Applying the theory of evolution to the world's many mythologies
Watch out: Lambrusco is back on the menu

Lambrusco is back on the menu

Naff Seventies corner-shop staple is this year's Aperol Spritz
A new Russian revolution: Cracks start to appear in Putin’s Kremlin power bloc

A new Russian revolution

Cracks start to appear in Putin’s Kremlin power bloc
Eugene de Kock: Apartheid’s sadistic killer that his country cannot forgive

Apartheid’s sadistic killer that his country cannot forgive

The debate rages in South Africa over whether Eugene de Kock should ever be released from jail
Standing my ground: If sitting is bad for your health, what happens when you stay on your feet for a whole month?

Standing my ground

If sitting is bad for your health, what happens when you stay on your feet for a whole month?
Commonwealth Games 2014: Dai Greene prays for chance to rebuild after injury agony

Greene prays for chance to rebuild after injury agony

Welsh hurdler was World, European and Commonwealth champion, but then the injuries crept in
Israel-Gaza conflict: Secret report helps Israelis to hide facts

Patrick Cockburn: Secret report helps Israel to hide facts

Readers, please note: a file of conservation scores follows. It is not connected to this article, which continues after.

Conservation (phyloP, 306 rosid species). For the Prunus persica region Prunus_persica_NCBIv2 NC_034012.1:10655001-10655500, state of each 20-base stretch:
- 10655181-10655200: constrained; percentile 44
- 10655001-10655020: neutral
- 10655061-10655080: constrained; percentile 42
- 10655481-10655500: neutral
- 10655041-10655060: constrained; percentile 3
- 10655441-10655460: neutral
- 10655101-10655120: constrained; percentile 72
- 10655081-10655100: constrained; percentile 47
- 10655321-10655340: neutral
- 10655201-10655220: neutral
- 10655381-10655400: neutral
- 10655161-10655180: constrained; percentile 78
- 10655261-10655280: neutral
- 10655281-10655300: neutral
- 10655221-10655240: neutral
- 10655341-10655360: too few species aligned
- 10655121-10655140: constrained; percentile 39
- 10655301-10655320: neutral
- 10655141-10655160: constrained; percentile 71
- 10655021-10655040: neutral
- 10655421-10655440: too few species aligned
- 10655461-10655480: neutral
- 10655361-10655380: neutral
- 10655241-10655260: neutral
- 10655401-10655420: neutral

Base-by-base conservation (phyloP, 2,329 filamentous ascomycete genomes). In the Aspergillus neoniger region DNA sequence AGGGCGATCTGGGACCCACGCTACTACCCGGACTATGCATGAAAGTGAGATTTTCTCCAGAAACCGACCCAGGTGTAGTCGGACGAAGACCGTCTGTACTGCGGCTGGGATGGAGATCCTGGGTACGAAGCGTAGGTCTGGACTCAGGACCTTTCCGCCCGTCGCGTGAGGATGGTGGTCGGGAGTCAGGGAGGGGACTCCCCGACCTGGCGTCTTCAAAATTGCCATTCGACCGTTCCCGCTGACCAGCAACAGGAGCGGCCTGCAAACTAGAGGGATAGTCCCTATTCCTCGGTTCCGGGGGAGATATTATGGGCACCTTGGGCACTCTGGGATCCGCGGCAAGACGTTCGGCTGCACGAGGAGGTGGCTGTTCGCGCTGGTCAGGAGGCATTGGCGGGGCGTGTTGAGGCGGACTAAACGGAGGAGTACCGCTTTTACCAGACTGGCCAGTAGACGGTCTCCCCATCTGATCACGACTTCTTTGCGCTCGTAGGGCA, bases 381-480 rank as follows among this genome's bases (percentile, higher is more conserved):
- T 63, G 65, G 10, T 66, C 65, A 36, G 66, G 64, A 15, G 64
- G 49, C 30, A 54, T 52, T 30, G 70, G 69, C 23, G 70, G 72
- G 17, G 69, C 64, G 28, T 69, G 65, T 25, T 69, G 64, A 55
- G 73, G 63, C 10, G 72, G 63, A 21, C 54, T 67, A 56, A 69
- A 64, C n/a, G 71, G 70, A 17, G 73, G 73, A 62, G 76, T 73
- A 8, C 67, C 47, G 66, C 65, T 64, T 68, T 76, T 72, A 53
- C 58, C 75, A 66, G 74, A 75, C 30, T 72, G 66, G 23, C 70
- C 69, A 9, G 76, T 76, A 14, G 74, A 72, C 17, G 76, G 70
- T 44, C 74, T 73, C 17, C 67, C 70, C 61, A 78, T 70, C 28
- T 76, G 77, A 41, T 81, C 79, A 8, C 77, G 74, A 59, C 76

The slickness of Israel's spokesmen is rooted in directions set down by pollster Frank Luntz
The man who dared to go on holiday

The man who dared to go on holiday

New York's mayor has taken a vacation - in a nation that has still to enforce paid leave, it caused quite a stir, reports Rupert Cornwell
Best comedians: How the professionals go about their funny business, from Sarah Millican to Marcus Brigstocke

Best comedians: How the professionals go about their funny business

For all those wanting to know how stand-ups keep standing, here are some of the best moments
The Guest List 2014: Forget the Man Booker longlist, Literary Editor Katy Guest offers her alternative picks

The Guest List 2014

Forget the Man Booker longlist, Literary Editor Katy Guest offers her alternative picks
Jokes on Hollywood: 'With comedy film audiences shrinking, it’s time to move on'

Jokes on Hollywood

With comedy film audiences shrinking, it’s time to move on